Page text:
Articles in peer-reviewed scientific journals, book chapters

Application Development for the Internet of Things A Context-Aware Mixed Criticality Systems Development Platform

2019-10-27T16:15:37+01:0015th May, 2017|

The Internet of Things (IoT) is gaining momentum and may positively influence the automation of energy-efficiency management of smart buildings. However, the development of IoT-enabled applications still takes tremendous efforts due to the lack of proper tools. Many software components have to be developed from scratch, thus requiring huge amounts of effort, as developers must have a deep understanding of the technologies, the new application domain, and the interplay with legacy systems. In this paper we introduce the IMPReSS Systems Development Platform (SDP) that aims at reducing the complexity of developing IoT-enabled applications for supporting sensor data collection in buildings, managing automated system changes according to the context, and real-time prioritization of devices for controlling energy usage. The effectiveness of the SDP for the development of IoT-based context-aware and mixed-criticality applications was assessed by using it in four scenarios involving energy efficiency management in public buildings. Qualitative studies were undertaken with application developers in order to evaluate their perception of five key components of the SDP with regard to usability. The study revealed significant and encouraging results. Further, a quantitative performance analysis explored the scalability limits of the IMPReSS communication components.

Diabetes Management Using Modern Information and Communication Technologies and New Care Models

2019-10-27T16:38:38+01:006th October, 2012|

This paper presents the work performed in the context of the REACTION project focusing on the development of a health care service platform able to support diabetes management in different healthcare regimes, through clinical applications, such as monitoring of vital signs, feedback provision to the point of care, integrative risk assessment, and event and alarm handling. While moving towards the full implementation of the platform, three major areas of research and development have been identified and consequently approached: the first one is related to the glucose sensor technology and wearability, the second is related to the platform architecture, and the third to the implementation of the end-user services. The Glucose Management System, already developed within the REACTION project, is able to monitor a range of parameters from various sources including glucose levels, nutritional intakes, administered drugs, and patient’s insulin sensitivity, offering decision support for insulin dosing to professional caregivers on a mobile tablet platform that fulfills the need of the users and supports medical workflow procedures in compliance with the Medical Device Directive requirements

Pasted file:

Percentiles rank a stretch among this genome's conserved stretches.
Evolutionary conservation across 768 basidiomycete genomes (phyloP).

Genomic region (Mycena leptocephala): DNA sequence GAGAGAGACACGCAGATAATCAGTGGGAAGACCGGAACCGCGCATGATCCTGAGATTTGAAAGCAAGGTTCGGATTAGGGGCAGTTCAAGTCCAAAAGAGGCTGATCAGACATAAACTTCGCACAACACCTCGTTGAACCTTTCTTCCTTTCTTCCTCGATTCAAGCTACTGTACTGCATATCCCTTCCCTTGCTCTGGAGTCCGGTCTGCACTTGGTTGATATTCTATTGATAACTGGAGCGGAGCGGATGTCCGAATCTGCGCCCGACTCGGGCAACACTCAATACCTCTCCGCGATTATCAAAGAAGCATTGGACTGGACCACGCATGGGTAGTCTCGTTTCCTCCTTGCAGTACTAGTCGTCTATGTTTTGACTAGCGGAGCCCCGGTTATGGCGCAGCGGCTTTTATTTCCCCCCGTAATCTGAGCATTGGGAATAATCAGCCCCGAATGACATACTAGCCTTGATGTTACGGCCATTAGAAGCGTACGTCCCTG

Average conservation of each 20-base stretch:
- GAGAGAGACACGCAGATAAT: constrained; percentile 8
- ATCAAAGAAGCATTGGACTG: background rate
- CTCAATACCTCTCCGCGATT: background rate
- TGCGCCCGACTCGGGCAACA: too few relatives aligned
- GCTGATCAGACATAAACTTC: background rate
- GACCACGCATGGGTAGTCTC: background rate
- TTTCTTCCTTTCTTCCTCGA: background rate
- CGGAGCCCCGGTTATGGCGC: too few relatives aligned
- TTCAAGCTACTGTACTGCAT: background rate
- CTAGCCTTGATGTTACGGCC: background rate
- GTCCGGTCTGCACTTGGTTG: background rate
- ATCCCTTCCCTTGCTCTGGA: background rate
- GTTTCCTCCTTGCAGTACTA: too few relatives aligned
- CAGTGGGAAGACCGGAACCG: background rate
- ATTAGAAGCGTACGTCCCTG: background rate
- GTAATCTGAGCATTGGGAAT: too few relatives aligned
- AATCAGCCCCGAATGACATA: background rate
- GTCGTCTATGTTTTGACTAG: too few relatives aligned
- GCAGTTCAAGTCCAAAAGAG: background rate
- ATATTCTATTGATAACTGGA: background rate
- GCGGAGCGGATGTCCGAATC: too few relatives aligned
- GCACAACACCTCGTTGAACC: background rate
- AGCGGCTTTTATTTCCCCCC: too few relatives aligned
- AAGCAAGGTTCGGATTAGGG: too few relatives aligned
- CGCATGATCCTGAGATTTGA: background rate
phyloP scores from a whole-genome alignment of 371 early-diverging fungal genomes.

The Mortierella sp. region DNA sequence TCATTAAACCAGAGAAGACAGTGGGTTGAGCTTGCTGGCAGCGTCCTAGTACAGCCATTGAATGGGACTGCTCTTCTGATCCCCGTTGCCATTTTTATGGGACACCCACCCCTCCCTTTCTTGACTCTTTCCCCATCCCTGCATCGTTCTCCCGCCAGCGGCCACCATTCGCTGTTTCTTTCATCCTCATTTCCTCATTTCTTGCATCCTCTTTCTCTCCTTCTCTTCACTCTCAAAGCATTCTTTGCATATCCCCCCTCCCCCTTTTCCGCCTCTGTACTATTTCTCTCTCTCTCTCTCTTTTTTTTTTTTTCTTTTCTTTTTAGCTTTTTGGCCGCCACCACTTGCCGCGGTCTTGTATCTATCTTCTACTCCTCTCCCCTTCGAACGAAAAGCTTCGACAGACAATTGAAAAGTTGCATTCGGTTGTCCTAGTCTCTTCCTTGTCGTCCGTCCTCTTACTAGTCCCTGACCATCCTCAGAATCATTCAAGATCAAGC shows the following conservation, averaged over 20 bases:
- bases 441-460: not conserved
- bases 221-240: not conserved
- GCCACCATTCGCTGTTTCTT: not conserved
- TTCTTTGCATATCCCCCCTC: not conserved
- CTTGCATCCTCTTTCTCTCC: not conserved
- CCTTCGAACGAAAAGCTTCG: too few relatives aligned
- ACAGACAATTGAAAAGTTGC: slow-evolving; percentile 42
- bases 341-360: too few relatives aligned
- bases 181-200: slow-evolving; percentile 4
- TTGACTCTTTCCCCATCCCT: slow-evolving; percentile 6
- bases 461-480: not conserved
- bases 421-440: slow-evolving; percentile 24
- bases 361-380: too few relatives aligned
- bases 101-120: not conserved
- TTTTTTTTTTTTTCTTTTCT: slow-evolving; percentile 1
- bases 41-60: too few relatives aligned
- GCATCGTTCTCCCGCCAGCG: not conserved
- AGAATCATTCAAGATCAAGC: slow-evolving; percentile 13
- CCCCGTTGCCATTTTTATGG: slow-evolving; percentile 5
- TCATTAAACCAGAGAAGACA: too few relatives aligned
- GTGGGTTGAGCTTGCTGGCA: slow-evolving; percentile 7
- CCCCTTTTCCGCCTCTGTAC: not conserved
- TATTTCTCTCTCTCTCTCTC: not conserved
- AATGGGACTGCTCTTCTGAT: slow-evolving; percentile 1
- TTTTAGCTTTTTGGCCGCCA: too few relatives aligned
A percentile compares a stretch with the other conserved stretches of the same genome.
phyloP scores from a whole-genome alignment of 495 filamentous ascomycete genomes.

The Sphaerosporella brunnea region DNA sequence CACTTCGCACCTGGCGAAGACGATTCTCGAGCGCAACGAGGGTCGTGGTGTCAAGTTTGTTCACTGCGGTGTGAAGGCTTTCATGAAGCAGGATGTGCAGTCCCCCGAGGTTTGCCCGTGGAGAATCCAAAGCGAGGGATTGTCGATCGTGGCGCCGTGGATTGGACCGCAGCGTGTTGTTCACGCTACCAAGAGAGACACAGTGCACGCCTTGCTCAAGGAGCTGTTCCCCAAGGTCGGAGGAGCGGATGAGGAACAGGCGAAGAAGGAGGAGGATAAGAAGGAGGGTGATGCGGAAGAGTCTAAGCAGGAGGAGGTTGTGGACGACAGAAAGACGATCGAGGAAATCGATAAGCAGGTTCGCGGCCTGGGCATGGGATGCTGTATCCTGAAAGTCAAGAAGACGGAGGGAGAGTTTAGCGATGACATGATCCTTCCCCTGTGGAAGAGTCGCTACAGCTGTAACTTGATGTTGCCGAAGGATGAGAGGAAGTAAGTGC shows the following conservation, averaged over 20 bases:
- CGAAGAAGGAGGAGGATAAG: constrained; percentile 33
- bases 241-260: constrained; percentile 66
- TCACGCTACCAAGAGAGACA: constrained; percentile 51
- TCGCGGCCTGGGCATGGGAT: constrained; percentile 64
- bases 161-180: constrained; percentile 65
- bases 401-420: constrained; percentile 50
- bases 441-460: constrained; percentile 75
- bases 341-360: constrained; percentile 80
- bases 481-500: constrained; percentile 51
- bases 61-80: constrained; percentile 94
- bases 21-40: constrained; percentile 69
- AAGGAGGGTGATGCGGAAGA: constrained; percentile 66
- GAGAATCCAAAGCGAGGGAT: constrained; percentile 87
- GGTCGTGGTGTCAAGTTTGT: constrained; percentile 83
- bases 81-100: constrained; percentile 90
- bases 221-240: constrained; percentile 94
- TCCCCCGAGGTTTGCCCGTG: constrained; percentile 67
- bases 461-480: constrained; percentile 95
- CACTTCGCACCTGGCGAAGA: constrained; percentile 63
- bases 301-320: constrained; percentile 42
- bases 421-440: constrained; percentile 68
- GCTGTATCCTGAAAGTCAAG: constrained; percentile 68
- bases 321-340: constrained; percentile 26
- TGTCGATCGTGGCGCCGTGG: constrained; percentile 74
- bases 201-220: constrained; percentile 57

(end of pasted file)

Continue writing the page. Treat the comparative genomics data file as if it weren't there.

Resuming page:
Senior citizens and the ethics of e-inclusion

2019-10-27T16:04:12+01:0027th October, 2009|

The ageing society poses significant challenges to Europe’s economy and society. In coming to grips with these issues, we must be aware of their ethical dimensions. Values are the heart of the European Union, as Article 1a of the Lisbon Treaty makes clear: ‘‘The Union is founded on the values of respect for human dignity…’’. The notion of Europe as a community of values has various important implications, including the development of inclusion policies. A special case of exclusion concerns the gap between those people with effective access to digital and information technology and those without access to it, the ‘‘digital divide’’, which in Europe is chiefly age-related. Policies to overcome the digital divide and, more generally speaking, e-inclusion policies addressing the ageing population raise some ethical problems. Among younger senior citizens, say those between 65 and 80 years old, the main issues are likely to be universal access to ICT and e-participation.

Ethics, e-Inclusion and Ageing

2019-10-27T16:02:01+01:006th June, 2009|

While bioethics and ICT ethics are not one and the same, the experience of shaping ESLA processes for biomedicine can help to develop an operational ESLA for ICT. One of the major lessons may be that ESLA is not the progressive accumulation of finalised insights and tools, but an ongoing process. Another major lesson is that the ESLA development is not the result of one single homogeneous and all-encompassing process, but requires the development and strengthening of specific niche-related processes with strong interaction among stakeholders.

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